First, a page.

1."If You Want to Gather Honey, Don't Kick Over the Beehive"
On May 7, 1931, the most sensational manhunt New York City had ever known had
come to its climax. After weeks of search, “Two Gun” Crowley - the killer, the gunman
who didn’t smoke or drink - was at bay, trapped in his sweetheart’s apartment on West
One hundred and fifty policemen and detectives laid siege to his top-floor hideaway.
They chopped holes in the roof; they tried to smoke out Crowley, the “cop killer,” with
teargas. Then they mounted their machine guns on surrounding buildings, and for
more than an hour one of New York’s fine residential areas reverberated with the crack
of pistol fire and the rut-tat-tat of machine guns. Crowley, crouching behind an over-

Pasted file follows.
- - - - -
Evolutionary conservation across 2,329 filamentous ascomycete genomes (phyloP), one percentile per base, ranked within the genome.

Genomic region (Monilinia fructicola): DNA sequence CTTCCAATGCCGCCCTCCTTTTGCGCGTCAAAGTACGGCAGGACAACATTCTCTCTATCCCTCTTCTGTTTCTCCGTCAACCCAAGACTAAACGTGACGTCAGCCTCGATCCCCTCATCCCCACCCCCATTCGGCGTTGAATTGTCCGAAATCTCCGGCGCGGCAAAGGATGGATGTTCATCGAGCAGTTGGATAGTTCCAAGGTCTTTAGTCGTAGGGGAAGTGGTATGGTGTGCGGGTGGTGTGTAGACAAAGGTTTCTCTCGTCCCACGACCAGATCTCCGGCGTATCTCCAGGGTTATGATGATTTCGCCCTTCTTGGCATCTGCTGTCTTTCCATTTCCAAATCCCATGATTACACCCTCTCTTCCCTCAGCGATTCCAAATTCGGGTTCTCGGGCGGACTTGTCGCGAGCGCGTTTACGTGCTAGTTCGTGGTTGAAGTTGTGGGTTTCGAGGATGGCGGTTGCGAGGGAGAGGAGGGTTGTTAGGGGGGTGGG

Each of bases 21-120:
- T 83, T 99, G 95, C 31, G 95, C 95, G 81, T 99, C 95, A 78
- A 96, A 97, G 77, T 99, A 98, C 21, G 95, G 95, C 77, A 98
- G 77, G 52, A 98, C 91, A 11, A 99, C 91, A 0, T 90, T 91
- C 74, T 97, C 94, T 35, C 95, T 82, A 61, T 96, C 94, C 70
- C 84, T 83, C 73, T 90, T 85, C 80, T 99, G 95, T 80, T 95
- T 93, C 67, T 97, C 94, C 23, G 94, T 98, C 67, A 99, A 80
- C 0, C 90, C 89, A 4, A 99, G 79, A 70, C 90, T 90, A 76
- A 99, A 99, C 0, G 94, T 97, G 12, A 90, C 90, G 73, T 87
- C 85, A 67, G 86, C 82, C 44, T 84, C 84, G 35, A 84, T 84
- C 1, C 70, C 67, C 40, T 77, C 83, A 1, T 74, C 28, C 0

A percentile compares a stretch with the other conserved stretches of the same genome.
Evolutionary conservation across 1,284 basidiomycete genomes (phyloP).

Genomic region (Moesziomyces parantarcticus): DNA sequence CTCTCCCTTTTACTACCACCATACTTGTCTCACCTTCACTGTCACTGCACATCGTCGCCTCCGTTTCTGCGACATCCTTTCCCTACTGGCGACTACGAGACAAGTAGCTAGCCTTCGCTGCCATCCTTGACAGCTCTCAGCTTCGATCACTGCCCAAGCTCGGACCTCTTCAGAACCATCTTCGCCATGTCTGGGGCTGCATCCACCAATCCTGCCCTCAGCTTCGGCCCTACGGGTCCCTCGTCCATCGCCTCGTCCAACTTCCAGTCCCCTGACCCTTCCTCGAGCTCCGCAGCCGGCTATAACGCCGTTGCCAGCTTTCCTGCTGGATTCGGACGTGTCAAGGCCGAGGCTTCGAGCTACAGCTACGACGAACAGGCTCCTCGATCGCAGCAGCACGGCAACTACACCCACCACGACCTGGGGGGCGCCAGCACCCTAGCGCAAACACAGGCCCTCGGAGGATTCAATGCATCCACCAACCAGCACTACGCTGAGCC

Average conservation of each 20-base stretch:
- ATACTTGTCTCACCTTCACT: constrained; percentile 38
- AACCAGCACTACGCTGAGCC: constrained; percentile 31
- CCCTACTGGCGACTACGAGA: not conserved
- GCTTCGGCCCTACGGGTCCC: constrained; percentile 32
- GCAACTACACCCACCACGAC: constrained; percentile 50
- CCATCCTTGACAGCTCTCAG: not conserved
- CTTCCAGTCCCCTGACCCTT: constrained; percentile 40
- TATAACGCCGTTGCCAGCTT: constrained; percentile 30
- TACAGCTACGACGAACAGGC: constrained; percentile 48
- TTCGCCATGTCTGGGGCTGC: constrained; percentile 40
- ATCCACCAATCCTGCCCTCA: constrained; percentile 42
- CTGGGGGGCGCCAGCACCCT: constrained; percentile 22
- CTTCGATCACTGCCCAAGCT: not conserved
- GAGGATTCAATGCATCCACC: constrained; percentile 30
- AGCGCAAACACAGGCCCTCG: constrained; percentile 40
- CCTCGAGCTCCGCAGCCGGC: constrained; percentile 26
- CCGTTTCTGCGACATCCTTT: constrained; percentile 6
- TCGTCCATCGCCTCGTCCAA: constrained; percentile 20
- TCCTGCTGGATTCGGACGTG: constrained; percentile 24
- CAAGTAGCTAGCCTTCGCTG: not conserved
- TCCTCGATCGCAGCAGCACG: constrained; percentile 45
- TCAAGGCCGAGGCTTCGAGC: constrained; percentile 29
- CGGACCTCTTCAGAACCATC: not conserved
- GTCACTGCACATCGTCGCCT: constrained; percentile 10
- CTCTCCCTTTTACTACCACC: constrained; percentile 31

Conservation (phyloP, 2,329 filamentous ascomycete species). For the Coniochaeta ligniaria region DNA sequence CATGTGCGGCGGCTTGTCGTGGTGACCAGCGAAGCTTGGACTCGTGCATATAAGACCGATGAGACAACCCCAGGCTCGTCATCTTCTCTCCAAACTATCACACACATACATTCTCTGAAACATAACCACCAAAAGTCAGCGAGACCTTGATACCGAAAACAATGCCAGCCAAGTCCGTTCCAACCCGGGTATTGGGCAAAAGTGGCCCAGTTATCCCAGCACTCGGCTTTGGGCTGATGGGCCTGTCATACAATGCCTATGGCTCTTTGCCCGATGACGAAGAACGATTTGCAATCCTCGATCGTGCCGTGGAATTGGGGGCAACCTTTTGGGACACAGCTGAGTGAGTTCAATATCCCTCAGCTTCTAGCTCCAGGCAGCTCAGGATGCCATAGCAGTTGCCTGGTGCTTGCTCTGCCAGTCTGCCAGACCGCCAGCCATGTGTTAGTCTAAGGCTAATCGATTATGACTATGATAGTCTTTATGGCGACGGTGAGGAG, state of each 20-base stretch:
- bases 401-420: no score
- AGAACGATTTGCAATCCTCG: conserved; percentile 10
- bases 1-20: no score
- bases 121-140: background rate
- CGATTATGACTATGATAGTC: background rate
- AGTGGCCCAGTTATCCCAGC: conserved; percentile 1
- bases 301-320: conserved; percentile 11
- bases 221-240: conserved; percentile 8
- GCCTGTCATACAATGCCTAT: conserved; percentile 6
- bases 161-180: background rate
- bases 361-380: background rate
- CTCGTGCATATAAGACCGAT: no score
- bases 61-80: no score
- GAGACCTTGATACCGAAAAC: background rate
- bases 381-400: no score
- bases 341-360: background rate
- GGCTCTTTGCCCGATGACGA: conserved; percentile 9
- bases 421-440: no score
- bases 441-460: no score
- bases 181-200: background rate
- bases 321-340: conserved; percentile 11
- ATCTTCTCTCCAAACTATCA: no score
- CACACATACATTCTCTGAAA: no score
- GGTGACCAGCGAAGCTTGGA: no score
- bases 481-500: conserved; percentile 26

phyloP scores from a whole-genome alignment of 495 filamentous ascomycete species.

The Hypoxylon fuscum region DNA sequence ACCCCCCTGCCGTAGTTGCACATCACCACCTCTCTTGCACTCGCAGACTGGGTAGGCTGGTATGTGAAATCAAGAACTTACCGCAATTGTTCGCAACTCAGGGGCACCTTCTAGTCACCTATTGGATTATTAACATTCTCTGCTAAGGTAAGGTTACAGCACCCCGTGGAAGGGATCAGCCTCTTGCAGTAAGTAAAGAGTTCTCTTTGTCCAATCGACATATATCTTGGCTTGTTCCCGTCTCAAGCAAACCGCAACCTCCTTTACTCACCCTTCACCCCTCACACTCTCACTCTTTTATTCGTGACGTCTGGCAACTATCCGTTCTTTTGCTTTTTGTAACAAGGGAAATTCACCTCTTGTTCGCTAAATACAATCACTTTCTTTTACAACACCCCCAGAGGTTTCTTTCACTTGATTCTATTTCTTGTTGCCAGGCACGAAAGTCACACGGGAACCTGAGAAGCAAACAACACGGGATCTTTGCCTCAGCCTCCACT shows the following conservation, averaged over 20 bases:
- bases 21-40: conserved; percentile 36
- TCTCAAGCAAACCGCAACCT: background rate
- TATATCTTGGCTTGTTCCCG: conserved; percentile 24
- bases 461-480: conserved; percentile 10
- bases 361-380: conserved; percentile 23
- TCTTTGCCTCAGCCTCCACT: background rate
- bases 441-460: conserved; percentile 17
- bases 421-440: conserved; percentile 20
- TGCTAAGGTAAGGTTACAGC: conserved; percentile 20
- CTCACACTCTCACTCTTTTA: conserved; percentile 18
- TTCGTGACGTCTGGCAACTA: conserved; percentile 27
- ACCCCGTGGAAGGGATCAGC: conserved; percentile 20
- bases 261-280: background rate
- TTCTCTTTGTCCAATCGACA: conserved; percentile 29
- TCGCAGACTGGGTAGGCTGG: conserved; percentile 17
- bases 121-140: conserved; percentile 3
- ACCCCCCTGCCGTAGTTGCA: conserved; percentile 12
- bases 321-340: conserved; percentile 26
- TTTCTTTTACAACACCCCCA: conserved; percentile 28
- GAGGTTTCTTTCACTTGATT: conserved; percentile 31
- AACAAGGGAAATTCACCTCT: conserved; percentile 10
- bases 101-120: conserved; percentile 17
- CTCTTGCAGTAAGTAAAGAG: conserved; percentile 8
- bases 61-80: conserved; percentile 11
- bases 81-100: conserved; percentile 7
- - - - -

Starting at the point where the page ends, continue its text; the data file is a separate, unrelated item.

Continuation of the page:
stuffed chair, fired incessantly at the police. Ten thousand excited people watched the
battle. Nothing like it ever been seen before on the sidewalks of New York.
When Crowley was captured, Police Commissioner E. P. Mulrooney declared that the
two-gun desperado was one of the most dangerous criminals ever encountered in the
history of New York. “He will kill,” said the Commissioner, “at the drop of a feather.”
But how did “Two Gun” Crowley regard himself? We know, because while the police
were firing into his apartment, he wrote a letter addressed “To whom it may concern, ”
And, as he wrote, the blood flowing from his wounds left a crimson trail on the paper.
In this letter Crowley said: “Under my coat is a weary heart, but a kind one - one that
would do nobody any harm.”
A short time before this, Crowley had been having a necking party with his girl friend
on a country road out on Long Island. Suddenly a policeman walked up to the car and
said: “Let me see your license.”
Without saying a word, Crowley drew his gun and cut the policeman down with a